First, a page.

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J Physiol. 2015 Dec 1;593(23):5145-56. doi: 10.1113/JP270946. Epub 2015 Nov 15.

Impact of sympathetic nervous system activity on post-exercise flow-mediated dilatation in humans.

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School of Sports Science, Exercise and Health, The University of Western Australia, Crawley, Western Australia.
School of Health and Exercise Sciences, University of British Columbia Okanagan, Kelowna, British Columbia, Canada.
Research Institute for Sport and Exercise Science, Liverpool John Moores University, Liverpool, UK.
Radboud Institute for Health Sciences, Department of Physiology, Nijmegen, Netherlands.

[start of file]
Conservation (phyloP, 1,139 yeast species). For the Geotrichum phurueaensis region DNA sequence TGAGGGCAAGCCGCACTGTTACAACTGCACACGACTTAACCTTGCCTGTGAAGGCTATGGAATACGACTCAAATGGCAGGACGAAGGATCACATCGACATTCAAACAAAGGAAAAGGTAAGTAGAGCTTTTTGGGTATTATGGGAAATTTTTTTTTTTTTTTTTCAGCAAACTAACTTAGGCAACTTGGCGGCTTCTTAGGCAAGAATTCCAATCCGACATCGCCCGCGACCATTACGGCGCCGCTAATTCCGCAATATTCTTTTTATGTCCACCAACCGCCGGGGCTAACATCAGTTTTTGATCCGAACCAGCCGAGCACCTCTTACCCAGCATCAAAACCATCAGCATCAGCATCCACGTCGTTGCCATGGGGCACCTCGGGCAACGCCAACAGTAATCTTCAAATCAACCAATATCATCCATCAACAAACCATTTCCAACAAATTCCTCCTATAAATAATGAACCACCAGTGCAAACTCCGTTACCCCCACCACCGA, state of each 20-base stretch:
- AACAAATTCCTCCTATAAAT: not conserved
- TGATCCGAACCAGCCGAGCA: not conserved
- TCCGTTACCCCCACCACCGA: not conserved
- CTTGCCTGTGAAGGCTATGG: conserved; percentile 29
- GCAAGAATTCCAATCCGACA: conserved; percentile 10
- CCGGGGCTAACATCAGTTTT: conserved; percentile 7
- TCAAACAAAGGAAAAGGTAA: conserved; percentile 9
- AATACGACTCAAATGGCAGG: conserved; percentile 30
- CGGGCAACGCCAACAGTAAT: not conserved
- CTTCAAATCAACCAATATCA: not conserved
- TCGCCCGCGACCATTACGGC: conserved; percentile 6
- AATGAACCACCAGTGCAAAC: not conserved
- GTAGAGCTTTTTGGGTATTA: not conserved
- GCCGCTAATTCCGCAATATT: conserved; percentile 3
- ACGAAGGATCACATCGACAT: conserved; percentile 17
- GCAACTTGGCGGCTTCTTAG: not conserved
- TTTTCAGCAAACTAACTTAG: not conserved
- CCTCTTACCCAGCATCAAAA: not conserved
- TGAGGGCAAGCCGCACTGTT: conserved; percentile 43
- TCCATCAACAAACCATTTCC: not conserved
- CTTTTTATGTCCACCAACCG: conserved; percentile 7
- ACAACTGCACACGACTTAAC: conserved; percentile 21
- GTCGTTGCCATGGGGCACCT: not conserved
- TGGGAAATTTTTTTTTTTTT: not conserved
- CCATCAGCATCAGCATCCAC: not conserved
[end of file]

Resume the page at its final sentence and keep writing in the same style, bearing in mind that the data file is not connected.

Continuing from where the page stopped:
Transient reduction in vascular function following systemic large muscle group exercise has previously been reported in humans. The mechanisms responsible are currently unknown. We hypothesised that sympathetic nervous system activation, induced by cycle ergometer exercise, would contribute to post-exercise reductions in flow-mediated dilatation (FMD). Ten healthy male subjects (28 ± 5 years) undertook two 30 min sessions of cycle exercise at 75% HR(max). Prior to exercise, individuals ingested either a placebo or an α1-adrenoreceptor blocker (prazosin; 0.05 mg kg(-1)). Central haemodynamics, brachial artery shear rate (SR) and blood flow profiles were assessed throughout each exercise bout and in response to brachial artery FMD, measured prior to, immediately after and 60 min after exercise. Cycle exercise increased both mean and antegrade SR (P < 0.001) with retrograde SR also elevated under both conditions (P < 0.001). Pre-exercise FMD was similar on both occasions, and was significantly reduced (27%) immediately following exercise in the placebo condition (t-test, P = 0.03). In contrast, FMD increased (37%) immediately following exercise in the prazosin condition (t-test, P = 0.004, interaction effect P = 0.01). Post-exercise FMD remained different between conditions after correction for baseline diameters preceding cuff deflation and also post-deflation SR. No differences in FMD or other variables were evident 60 min following recovery. Our results indicate that sympathetic vasoconstriction competes with endothelium-dependent dilator activity to determine post-exercise arterial function. These findings have implications for understanding the chronic impacts of interventions, such as exercise training, which affect both sympathetic activity and arterial shear stress.

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